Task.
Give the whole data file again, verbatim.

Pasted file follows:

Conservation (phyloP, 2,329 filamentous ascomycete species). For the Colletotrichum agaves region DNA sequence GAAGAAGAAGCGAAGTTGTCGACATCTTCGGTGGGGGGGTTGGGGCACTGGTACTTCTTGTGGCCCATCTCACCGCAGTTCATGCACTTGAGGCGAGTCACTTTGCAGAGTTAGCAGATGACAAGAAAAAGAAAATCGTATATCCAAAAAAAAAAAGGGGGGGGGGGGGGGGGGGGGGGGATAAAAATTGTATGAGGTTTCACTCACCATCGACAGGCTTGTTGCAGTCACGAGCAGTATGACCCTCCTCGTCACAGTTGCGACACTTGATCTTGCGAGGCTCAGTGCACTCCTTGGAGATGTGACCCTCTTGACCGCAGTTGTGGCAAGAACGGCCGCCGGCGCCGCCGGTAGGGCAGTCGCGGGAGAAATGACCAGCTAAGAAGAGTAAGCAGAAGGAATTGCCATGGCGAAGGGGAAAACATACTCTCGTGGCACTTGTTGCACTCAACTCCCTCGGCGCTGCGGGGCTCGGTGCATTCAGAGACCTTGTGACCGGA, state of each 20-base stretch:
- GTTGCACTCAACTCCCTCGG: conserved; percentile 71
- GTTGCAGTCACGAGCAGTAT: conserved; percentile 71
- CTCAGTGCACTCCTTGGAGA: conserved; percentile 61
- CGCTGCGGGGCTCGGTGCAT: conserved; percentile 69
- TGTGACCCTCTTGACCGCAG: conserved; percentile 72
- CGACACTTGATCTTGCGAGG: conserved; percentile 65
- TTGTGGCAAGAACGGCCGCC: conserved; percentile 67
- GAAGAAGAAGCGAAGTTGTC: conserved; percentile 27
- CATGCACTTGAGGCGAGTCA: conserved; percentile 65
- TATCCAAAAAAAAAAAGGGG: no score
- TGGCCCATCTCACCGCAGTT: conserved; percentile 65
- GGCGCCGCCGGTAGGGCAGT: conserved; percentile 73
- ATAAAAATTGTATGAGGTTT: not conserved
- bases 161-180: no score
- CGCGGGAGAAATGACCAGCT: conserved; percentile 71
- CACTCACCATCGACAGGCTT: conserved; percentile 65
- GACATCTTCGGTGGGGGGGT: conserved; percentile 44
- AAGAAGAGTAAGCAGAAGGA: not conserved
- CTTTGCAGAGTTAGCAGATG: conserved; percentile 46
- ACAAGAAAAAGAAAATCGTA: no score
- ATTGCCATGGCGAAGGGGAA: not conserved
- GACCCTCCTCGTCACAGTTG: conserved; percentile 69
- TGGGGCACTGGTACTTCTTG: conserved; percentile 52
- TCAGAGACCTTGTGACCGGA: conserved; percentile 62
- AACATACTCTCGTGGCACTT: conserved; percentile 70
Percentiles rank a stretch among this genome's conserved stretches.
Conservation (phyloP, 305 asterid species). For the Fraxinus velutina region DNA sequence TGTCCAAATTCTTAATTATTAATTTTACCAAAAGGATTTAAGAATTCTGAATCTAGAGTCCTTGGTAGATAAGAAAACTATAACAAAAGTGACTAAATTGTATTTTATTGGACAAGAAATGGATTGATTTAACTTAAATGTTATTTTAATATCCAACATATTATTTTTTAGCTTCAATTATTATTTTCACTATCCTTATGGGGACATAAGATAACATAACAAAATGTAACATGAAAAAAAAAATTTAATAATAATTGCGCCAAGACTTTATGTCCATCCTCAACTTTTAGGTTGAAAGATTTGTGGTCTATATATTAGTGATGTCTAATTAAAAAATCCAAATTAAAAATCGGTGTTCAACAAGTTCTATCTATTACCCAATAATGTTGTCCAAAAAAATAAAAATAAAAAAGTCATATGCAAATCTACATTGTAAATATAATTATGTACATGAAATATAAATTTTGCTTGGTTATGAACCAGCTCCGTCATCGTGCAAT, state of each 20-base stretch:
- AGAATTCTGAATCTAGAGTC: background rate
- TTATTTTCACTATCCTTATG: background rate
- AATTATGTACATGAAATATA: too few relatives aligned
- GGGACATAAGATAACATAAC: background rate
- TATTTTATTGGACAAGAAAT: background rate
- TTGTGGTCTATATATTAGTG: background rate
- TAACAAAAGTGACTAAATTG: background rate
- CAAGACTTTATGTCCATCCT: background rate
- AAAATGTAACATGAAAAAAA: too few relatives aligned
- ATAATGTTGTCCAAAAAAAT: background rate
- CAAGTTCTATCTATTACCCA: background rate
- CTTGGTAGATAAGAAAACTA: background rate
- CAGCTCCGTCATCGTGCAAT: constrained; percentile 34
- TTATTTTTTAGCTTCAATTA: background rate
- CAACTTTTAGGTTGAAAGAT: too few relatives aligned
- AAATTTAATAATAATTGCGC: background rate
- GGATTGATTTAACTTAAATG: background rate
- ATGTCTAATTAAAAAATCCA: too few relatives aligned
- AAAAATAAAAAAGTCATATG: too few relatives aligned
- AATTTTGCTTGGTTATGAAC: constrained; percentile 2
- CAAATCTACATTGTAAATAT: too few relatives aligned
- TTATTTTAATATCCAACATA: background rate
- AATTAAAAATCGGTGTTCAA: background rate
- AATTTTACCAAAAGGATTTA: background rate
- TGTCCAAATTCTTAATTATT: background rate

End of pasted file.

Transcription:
Conservation (phyloP, 2,329 filamentous ascomycete species). For the Colletotrichum agaves region DNA sequence GAAGAAGAAGCGAAGTTGTCGACATCTTCGGTGGGGGGGTTGGGGCACTGGTACTTCTTGTGGCCCATCTCACCGCAGTTCATGCACTTGAGGCGAGTCACTTTGCAGAGTTAGCAGATGACAAGAAAAAGAAAATCGTATATCCAAAAAAAAAAAGGGGGGGGGGGGGGGGGGGGGGGGATAAAAATTGTATGAGGTTTCACTCACCATCGACAGGCTTGTTGCAGTCACGAGCAGTATGACCCTCCTCGTCACAGTTGCGACACTTGATCTTGCGAGGCTCAGTGCACTCCTTGGAGATGTGACCCTCTTGACCGCAGTTGTGGCAAGAACGGCCGCCGGCGCCGCCGGTAGGGCAGTCGCGGGAGAAATGACCAGCTAAGAAGAGTAAGCAGAAGGAATTGCCATGGCGAAGGGGAAAACATACTCTCGTGGCACTTGTTGCACTCAACTCCCTCGGCGCTGCGGGGCTCGGTGCATTCAGAGACCTTGTGACCGGA, state of each 20-base stretch:
- GTTGCACTCAACTCCCTCGG: conserved; percentile 71
- GTTGCAGTCACGAGCAGTAT: conserved; percentile 71
- CTCAGTGCACTCCTTGGAGA: conserved; percentile 61
- CGCTGCGGGGCTCGGTGCAT: conserved; percentile 69
- TGTGACCCTCTTGACCGCAG: conserved; percentile 72
- CGACACTTGATCTTGCGAGG: conserved; percentile 65
- TTGTGGCAAGAACGGCCGCC: conserved; percentile 67
- GAAGAAGAAGCGAAGTTGTC: conserved; percentile 27
- CATGCACTTGAGGCGAGTCA: conserved; percentile 65
- TATCCAAAAAAAAAAAGGGG: no score
- TGGCCCATCTCACCGCAGTT: conserved; percentile 65
- GGCGCCGCCGGTAGGGCAGT: conserved; percentile 73
- ATAAAAATTGTATGAGGTTT: not conserved
- bases 161-180: no score
- CGCGGGAGAAATGACCAGCT: conserved; percentile 71
- CACTCACCATCGACAGGCTT: conserved; percentile 65
- GACATCTTCGGTGGGGGGGT: conserved; percentile 44
- AAGAAGAGTAAGCAGAAGGA: not conserved
- CTTTGCAGAGTTAGCAGATG: conserved; percentile 46
- ACAAGAAAAAGAAAATCGTA: no score
- ATTGCCATGGCGAAGGGGAA: not conserved
- GACCCTCCTCGTCACAGTTG: conserved; percentile 69
- TGGGGCACTGGTACTTCTTG: conserved; percentile 52
- TCAGAGACCTTGTGACCGGA: conserved; percentile 62
- AACATACTCTCGTGGCACTT: conserved; percentile 70
Percentiles rank a stretch among this genome's conserved stretches.
Conservation (phyloP, 305 asterid species). For the Fraxinus velutina region DNA sequence TGTCCAAATTCTTAATTATTAATTTTACCAAAAGGATTTAAGAATTCTGAATCTAGAGTCCTTGGTAGATAAGAAAACTATAACAAAAGTGACTAAATTGTATTTTATTGGACAAGAAATGGATTGATTTAACTTAAATGTTATTTTAATATCCAACATATTATTTTTTAGCTTCAATTATTATTTTCACTATCCTTATGGGGACATAAGATAACATAACAAAATGTAACATGAAAAAAAAAATTTAATAATAATTGCGCCAAGACTTTATGTCCATCCTCAACTTTTAGGTTGAAAGATTTGTGGTCTATATATTAGTGATGTCTAATTAAAAAATCCAAATTAAAAATCGGTGTTCAACAAGTTCTATCTATTACCCAATAATGTTGTCCAAAAAAATAAAAATAAAAAAGTCATATGCAAATCTACATTGTAAATATAATTATGTACATGAAATATAAATTTTGCTTGGTTATGAACCAGCTCCGTCATCGTGCAAT, state of each 20-base stretch:
- AGAATTCTGAATCTAGAGTC: background rate
- TTATTTTCACTATCCTTATG: background rate
- AATTATGTACATGAAATATA: too few relatives aligned
- GGGACATAAGATAACATAAC: background rate
- TATTTTATTGGACAAGAAAT: background rate
- TTGTGGTCTATATATTAGTG: background rate
- TAACAAAAGTGACTAAATTG: background rate
- CAAGACTTTATGTCCATCCT: background rate
- AAAATGTAACATGAAAAAAA: too few relatives aligned
- ATAATGTTGTCCAAAAAAAT: background rate
- CAAGTTCTATCTATTACCCA: background rate
- CTTGGTAGATAAGAAAACTA: background rate
- CAGCTCCGTCATCGTGCAAT: constrained; percentile 34
- TTATTTTTTAGCTTCAATTA: background rate
- CAACTTTTAGGTTGAAAGAT: too few relatives aligned
- AAATTTAATAATAATTGCGC: background rate
- GGATTGATTTAACTTAAATG: background rate
- ATGTCTAATTAAAAAATCCA: too few relatives aligned
- AAAAATAAAAAAGTCATATG: too few relatives aligned
- AATTTTGCTTGGTTATGAAC: constrained; percentile 2
- CAAATCTACATTGTAAATAT: too few relatives aligned
- TTATTTTAATATCCAACATA: background rate
- AATTAAAAATCGGTGTTCAA: background rate
- AATTTTACCAAAAGGATTTA: background rate
- TGTCCAAATTCTTAATTATT: background rate